Hands holding rapid covid -19 test with a positive result

December 15, 2023


  • Developmental Impairment in Children Exposed During Pregnancy to Maternal SARS-COV2: A Brazilian Cohort Study
    Was published in the International Journal of Infectious Diseases. Results published in the International Journal of Infectious Diseases of a prospective cohort of babies exposed to SARS-CoV-2 during pregnancy, and a control group of unexposed babies in a low-income area in Brazil. Children's neurodevelopment was assessed. They followed 127 children for one year, 69 in the COVID-19-exposed Group (EG), and 68 in the control group (CG). All mothers were unvaccinated at the time of cohort inclusion and maternal demographics were similar in the two groups. 20.3% of EG children and 5.9% of the CG received a diagnosis of neurodevelopmental delay within 12 months of life (p=0.013, RR= 3.44; 95% CI, 1.19- 9.95). For the exposed group, the prevalence of neurodevelopment impairment using ASQ-3 was 35.7% at 4 months, 7% at 6 months, and 32.1% at 12 months.

COVID: Children and other Vulnerable Populations

  • SARS-CoV-2 Neutralizing Antibody Titers in Maternal Blood, Umbilical Cord Blood, and Breast Milk
    One hundred women were enrolled on admission for delivery. Previous SARS-CoV-2 infection was defined by anti-nucleocapsid antibodies. Levels of nAb and binding antibodies against spike receptor binding domain were measured in maternal blood, cord blood, and milk. They found that Levels of nAb in cord blood and milk correlated with maternal levels and were higher in cord blood than maternal. Spike protein binding antibody levels correlated with nAb and suggested that SARS-CoV-2 vaccination near delivery may boost antibody-mediated immunity in the peripartum period. They point out that this study demonstrates that neutralizing antibodies are passed transplacentally and into milk. They did find that Maternal nAb levels were higher after vaccine and infection than vaccine alone but waned rapidly.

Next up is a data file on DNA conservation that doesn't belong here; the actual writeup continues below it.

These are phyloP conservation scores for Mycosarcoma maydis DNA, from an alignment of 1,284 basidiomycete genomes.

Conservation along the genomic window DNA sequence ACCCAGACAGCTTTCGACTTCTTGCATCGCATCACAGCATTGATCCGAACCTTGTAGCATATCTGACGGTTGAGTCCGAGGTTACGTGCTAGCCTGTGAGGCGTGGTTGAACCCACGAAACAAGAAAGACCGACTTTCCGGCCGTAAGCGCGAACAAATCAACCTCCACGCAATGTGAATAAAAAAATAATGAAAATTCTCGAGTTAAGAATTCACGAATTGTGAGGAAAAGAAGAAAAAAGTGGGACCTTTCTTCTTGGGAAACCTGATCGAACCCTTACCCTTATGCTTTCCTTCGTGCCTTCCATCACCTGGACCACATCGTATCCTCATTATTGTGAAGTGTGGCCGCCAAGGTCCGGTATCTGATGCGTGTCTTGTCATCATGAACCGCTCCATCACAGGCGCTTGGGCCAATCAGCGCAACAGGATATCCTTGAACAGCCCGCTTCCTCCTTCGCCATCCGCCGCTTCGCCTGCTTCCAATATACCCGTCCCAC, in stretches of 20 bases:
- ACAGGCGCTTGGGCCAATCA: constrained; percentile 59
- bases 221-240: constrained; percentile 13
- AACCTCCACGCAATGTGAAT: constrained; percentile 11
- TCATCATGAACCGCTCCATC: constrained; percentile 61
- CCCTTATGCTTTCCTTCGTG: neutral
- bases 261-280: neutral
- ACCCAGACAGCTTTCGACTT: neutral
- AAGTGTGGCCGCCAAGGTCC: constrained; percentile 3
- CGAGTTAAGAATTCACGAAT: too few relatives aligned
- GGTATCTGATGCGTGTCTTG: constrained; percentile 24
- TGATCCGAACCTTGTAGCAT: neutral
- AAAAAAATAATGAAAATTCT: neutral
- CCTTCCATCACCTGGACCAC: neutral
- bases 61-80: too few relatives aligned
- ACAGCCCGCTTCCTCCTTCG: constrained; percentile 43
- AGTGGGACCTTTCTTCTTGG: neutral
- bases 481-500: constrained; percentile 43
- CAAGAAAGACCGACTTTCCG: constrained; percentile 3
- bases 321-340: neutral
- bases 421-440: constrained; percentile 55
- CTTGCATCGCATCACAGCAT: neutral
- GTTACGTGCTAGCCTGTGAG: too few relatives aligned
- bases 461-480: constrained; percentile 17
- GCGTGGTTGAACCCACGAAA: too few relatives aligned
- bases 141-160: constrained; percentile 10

COVID: Testing

  • COVID-19 Rapid Antigen Tests with Self-Collected vs Health Care Worker–Collected Nasal and Throat Swab Specimens: A Randomized Clinical Trial
    An investigator-initiated, multicenter randomized clinical trial (NCT05209178) was conducted at two public COVID-19 test centers in Copenhagen, Denmark, from February 15 until March 25, 2022. The participants had 4 specimens collected: 2 health care worker (HCW)–collected nasal and throat swab specimens for RT-PCR testing (reference standard) and, afterward, 2 nasal and throat swab specimens (randomized to either self- or HCW-collected) for rapid antigen testing.

    Flocked nasal swabs from a rapid antigen test kit (Standard Q COVID-19 Ag test, SD; Biosensor Inc) were used for both nasal and throat specimen collection for rapid antigen testing in the intervention and control groups. The detection rate was 86.6% (95% CI, 84.3%-88.9%) for a nasal specimen and 94.2% (95% CI, 92.6%-95.8%) for a throat specimen. The median Ct value was lower for an HCW-collected nasal specimen than for an HCW-collected throat specimen (16.7 [IQR, 13.8-21.7] vs 22.8 [IQR, 20.2-25.7]; P < .001). For a single specimen, the mean sensitivity for rapid antigen testing was lower for a self-collected throat specimen than for an HCW-collected throat specimen (53.7% [95% CI, 48.7%-58.7%] vs 69.4% [95% CI, 65.1%-73.6%]; P < .001) and was comparable for self-collected and HCW-collected nasal specimens (57.9% [95% CI, 52.9%-62.9%] vs 60.0% [95% CI, 55.4%-64.5%]; P = .53). They reported that no difference was found between self-collected throat specimens vs nasal specimens for rapid antigen testing (53.7% [95% CI, 48.7%-58.7%] vs 57.9% [95% CI, 52.9%-62.9%]; P = .17). Then they tell us that in a subgroup analysis of participants with symptoms revealed that self-collected nasal specimens had significantly higher mean sensitivity than self-collected throat specimens (71.5% [95% CI, 65.3%-77.6%] vs 58.0% [95% CI, 51.2%-64.7%]; P < .001). Really encouraging was that with this particular rapid test the specificity was greater than 99.5% for rapid antigen testing of all sample types. The authors point out that these results demonstrated that the throat sample technique is more challenging than obtaining a nasal sample, as they found a lower sensitivity and a higher number of inconclusive rapid antigen test results for self-collected throat specimens compared with HCW-collected throat specimens. In contrast, no difference was found between HCW-collected and self-collected nasal specimens. The authors discuss that current tests are only authorized with nasal specimens and that redesigning the current rapid antigen tests to include throat specimens will increase medical manufacturers’ costs and the complexity of home-based rapid antigen testing.